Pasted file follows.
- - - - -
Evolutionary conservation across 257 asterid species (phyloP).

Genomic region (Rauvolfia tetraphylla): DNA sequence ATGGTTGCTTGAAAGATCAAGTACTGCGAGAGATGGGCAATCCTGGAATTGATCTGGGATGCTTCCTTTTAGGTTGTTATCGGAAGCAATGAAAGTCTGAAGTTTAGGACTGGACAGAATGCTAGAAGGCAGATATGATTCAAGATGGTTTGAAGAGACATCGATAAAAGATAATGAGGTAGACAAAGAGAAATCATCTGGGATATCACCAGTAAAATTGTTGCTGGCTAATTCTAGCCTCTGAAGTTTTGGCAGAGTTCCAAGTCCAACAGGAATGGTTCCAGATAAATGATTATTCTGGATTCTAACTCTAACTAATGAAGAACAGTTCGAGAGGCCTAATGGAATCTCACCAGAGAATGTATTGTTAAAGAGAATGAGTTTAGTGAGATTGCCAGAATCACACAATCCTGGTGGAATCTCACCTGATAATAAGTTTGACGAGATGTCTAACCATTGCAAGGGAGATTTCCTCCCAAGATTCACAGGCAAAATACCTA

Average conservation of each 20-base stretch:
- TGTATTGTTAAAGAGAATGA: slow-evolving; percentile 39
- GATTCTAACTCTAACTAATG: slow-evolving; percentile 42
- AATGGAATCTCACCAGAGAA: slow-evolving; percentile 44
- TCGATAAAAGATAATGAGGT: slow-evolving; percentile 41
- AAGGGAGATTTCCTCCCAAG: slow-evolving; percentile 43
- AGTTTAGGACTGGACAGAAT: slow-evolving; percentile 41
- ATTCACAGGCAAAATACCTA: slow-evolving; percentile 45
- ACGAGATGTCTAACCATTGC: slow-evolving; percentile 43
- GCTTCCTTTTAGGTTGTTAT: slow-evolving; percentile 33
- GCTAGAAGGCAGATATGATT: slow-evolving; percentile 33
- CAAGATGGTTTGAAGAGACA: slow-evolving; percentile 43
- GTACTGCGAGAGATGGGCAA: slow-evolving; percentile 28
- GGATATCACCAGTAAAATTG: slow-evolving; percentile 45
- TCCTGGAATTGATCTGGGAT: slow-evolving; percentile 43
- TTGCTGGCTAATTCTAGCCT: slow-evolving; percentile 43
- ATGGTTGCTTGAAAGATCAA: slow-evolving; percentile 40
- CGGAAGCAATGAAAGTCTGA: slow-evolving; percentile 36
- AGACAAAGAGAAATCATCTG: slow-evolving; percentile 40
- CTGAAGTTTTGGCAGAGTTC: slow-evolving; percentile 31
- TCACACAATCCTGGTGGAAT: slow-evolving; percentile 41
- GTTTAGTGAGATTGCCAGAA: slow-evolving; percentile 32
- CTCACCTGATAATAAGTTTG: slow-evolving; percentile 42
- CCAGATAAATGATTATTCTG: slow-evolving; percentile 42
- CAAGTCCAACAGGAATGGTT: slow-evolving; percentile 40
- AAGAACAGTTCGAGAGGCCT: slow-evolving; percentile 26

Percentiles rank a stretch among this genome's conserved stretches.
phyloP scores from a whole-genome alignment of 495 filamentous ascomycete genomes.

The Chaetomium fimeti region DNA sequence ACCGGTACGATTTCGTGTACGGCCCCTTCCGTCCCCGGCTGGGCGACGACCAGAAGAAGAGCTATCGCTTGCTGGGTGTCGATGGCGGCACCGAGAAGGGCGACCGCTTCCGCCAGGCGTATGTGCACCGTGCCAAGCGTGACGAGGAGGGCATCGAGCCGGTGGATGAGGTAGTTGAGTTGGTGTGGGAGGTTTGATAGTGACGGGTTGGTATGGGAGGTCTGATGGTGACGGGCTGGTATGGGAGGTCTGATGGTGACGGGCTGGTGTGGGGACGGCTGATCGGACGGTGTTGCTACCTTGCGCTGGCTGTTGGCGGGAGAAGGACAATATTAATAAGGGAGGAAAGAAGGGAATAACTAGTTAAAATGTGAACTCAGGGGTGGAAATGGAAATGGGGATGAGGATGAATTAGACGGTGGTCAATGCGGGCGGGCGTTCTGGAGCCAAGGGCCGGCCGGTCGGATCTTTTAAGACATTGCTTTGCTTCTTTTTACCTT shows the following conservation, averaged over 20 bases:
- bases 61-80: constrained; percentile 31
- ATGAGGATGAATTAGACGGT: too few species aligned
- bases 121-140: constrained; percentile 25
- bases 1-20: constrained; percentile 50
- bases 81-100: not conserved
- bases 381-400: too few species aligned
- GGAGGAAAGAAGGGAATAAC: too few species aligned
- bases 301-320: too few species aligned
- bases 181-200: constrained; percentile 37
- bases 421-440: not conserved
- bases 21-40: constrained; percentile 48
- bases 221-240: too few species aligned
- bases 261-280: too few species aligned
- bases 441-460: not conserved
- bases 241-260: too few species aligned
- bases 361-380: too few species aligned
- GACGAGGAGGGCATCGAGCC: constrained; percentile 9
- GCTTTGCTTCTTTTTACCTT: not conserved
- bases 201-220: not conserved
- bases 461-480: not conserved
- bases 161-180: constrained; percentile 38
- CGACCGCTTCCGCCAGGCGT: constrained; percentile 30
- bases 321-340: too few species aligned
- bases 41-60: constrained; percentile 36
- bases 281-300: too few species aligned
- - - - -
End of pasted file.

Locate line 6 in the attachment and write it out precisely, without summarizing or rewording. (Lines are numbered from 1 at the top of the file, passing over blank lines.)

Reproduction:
- AATGGAATCTCACCAGAGAA: slow-evolving; percentile 44